Some topics are raising high emotions. Surely, sharing a bed with other people is one of them. We love to know who slept with whom, and whether it was a one-night stand or turned into longer relationship. Sometimes we cannot imagine sharing a bed with a person A, but dream about it, when we think of a person B.
This is exactly how we also react to bed sharing with a newborn or infant. The issue always raises emotions and there are as many supporters as opponents. When I find myself trapped between many opinions, at times very contradictive, I love to step back and see the problem from a different angle. For parenting issues, I often wonder how things are handled in other places in the world. If you like to travel, taste different food and learn various cultures, and you happen to be a parent, you may sometimes wonder, how all these foreign parents raise their kids.
Some time ago I spoke to Tolu, born in Nigeria, raised in the UK, currently living in Germany, who is a mother of a one-year-old Jacob. Living across many countries and cultures, she is very sensitive to differences between them. She has shared with me some great observations, which I published last November. But I did not mention bed sharing then. I decided to spare this hot topic for today…
People always comment on who you are sleeping with
The issue of bed sharing has always been controversial. This was the most common advice that we received from friends who were already parents. “Try and get him out of your bed as soon as possible. Our son is two and a half and still sleeping in our bed.”
I looked at the nursery we had decorated for Jacob but I still felt it was cold and unloving to put our newborn all on his own in a separate room. So I decided to meet halfway and let him sleep in our room with the hope of transitioning to his own room when old enough. So, we bought the three-sided cot to attach to our bed.
Side-cots and wonderbeds may not do wonders
When Jacob arrived, he initially didn’t complain about the side cot. But when we got back from hospital, especially with the frequent feeds, he was having none of the side cot. In fact, the only way he would sleep for the first month was skin-to-skin – sprawled across my chest – all night long. I had to prop myself up with giant pillows on all sides to ensure I was comfortable whilst we both slept. And eventually, Jacob began to accept being eased down right next to me on the bed. He never went back into the side cot. Well, I kept trying and he kept refusing. I even bought a so-called “wonderbed” that worked miracles for other people’s babies and helped them sleep through the night. Not for my baby. He lasted a total of eight seconds the two times I tried to put him in it.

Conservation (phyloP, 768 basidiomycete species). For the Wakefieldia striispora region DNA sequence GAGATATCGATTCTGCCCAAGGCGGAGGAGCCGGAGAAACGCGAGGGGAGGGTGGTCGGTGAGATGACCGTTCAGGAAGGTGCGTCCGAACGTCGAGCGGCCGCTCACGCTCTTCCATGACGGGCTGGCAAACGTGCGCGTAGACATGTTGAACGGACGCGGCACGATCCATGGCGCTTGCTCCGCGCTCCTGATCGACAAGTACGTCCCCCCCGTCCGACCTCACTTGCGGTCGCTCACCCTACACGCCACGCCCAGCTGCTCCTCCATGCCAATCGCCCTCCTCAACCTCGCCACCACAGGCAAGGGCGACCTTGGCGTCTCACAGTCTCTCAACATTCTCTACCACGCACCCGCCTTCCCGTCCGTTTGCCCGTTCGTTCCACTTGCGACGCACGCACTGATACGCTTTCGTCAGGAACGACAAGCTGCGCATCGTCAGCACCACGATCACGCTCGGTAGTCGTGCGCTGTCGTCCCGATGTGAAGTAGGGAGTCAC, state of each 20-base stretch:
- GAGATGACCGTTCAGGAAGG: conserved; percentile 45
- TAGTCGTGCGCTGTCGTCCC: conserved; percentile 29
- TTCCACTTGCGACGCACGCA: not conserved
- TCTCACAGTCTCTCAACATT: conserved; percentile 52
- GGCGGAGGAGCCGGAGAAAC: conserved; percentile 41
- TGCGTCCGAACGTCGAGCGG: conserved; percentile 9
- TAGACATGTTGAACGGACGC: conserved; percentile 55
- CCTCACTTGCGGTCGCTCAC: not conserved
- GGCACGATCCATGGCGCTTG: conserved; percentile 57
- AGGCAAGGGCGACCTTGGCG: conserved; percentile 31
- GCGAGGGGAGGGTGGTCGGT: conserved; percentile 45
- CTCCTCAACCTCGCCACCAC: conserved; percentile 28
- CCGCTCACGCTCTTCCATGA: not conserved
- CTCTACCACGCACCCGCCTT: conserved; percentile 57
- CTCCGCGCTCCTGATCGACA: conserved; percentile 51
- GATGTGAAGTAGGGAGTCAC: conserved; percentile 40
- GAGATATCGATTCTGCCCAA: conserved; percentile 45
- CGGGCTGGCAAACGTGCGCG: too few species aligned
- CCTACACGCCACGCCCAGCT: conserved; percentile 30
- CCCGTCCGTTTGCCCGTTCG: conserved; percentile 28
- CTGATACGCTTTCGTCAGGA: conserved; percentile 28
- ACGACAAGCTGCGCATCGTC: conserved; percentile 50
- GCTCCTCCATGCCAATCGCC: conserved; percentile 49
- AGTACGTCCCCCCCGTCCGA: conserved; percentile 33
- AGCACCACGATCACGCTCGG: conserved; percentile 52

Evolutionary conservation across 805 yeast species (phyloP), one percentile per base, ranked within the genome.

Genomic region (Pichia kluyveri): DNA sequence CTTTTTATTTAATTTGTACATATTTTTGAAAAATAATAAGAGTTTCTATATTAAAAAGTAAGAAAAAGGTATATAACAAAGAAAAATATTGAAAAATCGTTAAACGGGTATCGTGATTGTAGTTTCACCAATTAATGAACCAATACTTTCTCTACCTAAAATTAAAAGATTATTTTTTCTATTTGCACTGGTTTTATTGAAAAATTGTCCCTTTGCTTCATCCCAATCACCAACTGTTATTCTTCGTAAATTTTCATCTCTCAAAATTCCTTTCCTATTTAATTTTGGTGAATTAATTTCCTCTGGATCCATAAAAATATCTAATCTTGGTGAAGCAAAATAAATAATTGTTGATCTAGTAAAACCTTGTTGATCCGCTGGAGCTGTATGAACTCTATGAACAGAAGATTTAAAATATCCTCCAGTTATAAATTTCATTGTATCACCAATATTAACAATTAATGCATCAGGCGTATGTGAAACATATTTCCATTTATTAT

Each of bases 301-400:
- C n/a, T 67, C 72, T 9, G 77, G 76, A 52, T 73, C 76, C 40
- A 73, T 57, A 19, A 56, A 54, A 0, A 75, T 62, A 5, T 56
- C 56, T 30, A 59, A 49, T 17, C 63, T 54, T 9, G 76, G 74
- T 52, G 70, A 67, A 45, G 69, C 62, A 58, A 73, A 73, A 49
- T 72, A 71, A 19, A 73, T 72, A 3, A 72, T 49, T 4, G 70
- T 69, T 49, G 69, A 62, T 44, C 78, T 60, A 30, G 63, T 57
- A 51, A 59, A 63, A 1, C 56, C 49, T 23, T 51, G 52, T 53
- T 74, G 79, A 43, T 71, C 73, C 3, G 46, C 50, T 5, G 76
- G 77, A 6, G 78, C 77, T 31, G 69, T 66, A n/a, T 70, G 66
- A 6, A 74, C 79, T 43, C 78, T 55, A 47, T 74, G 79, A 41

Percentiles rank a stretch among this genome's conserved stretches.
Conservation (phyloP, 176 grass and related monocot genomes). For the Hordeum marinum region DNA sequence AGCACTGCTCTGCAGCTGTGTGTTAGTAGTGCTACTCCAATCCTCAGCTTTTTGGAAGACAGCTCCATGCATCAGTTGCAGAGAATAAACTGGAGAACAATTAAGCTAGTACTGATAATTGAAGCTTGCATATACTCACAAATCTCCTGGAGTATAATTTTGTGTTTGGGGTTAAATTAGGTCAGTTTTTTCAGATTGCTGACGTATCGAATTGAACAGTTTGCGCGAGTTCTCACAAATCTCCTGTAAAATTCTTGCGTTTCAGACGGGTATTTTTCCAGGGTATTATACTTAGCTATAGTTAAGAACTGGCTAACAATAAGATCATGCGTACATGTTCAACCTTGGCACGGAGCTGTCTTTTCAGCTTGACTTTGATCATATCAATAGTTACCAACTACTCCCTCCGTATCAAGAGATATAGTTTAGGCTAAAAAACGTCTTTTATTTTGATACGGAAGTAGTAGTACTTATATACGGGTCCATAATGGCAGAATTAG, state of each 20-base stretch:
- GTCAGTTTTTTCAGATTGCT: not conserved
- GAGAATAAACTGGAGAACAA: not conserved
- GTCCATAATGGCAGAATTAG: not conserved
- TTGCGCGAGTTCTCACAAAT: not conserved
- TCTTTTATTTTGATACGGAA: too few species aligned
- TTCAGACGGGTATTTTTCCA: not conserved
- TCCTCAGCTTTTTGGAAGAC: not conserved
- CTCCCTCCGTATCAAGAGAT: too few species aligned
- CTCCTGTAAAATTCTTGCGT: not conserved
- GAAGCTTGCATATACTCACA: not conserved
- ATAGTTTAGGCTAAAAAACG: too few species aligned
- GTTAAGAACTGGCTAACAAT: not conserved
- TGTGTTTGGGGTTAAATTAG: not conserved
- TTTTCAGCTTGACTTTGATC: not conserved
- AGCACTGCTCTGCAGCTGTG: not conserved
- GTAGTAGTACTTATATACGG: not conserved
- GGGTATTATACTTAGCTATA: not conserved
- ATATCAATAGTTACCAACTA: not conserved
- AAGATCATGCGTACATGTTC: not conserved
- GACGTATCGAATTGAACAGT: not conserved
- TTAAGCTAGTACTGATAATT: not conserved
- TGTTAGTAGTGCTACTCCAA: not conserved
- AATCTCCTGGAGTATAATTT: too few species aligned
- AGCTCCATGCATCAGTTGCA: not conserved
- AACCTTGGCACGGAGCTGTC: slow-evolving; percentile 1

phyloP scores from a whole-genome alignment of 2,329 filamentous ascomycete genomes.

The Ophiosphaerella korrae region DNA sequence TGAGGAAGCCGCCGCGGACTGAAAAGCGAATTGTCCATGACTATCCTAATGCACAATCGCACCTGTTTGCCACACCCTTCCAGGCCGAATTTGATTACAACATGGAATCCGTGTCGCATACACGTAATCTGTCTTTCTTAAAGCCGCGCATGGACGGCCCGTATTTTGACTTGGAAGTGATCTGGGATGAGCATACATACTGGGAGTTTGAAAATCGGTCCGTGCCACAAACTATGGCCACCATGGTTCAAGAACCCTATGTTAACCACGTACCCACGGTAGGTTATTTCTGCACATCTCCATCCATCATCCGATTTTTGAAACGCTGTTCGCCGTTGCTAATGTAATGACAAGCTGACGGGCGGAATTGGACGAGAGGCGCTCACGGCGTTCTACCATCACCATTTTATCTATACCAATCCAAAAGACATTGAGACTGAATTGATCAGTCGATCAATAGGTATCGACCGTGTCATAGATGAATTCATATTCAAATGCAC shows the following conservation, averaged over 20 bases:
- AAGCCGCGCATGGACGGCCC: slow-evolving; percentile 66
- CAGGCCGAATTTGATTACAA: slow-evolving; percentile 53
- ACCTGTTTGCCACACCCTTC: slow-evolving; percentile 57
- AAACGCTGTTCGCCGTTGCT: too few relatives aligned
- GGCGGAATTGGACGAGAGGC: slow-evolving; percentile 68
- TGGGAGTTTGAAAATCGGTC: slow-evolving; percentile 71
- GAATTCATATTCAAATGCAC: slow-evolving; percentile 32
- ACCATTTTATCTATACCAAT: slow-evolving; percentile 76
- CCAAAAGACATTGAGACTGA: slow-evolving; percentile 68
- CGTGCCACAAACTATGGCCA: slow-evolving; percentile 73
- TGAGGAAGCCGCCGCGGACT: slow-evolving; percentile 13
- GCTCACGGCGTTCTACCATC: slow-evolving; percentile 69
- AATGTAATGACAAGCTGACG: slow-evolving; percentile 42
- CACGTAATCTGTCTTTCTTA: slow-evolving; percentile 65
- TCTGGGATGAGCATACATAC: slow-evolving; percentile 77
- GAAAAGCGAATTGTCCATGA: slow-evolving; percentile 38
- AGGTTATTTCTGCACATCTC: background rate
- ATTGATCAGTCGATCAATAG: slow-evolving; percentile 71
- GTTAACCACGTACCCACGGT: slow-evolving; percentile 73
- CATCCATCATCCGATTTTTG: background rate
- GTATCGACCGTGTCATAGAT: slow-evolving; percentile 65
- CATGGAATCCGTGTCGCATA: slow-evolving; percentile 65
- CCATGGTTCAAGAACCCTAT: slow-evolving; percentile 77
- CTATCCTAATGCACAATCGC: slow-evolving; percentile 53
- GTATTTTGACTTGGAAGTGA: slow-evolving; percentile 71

We bought a lot of expensive wonder gadgets in those first few months, hoping to hasten sleeping through the night and reduce colic. None of them seemed to work for us and it wasn’t our baby that was broken. We soon learned that of course, our baby is unique and doesn’t fit into a prescribed box. All babies will eventually meet their milestones only when they are ready and it isn’t because of the wonder apparatus you bought.
Co-sleeping is common in Africa
On discussing with my mum, she said all her three children slept in the same room and transitioned into the adjoining nursery around two years old. A friend who was born in another part of Africa also said something similar. She also practiced safe co-sleeping with her baby and it helped ensure a better night’s sleep for them both. She, like myself and my mum, did not believe in the “crying it out” method. And thankfully, we had the time and support to avoid letting our babies cry it out.
Bottle-fed babies protest less
Now, both my brothers and I were bottle fed. My mum had to return to work after a three-month maternity leave and between shifts, bottle was just easier. We slept in cots, not in my parents’ bed. So also, I have noticed that my friends’ babies who are bottle fed tend to protest less when they are laid down to sleep on their own. I explained my predicament with Jacob to an older German friend and she nodded sagely and said “Stillkind” – breastfed baby. This reassured me. Jacob was so used to being so close to me and preferred to be so. I took it as his personality. We both sleep better together and night feeds and dream feeding are a lot easier with co-sleeping. When we eventually wean him, I’m sure he will sleep through the night.
I’m glad to say all my mother’s three kids eventually learnt to sleep through the night on their own, ha-ha. And my friend’s baby started crèche and almost immediately became more independent with weaning, feeding herself and sleeping on her own.
I’m sure you will have some opinions different to ours. My advice is to always go with your instincts. There is so much information out there but as you learn to know what your baby is like; you can decide what works best for you both.
Well, my take-away from Tolu’s story is quite simple: sleep with anyone you want.
*Names have been changed to protect the privacy of the family.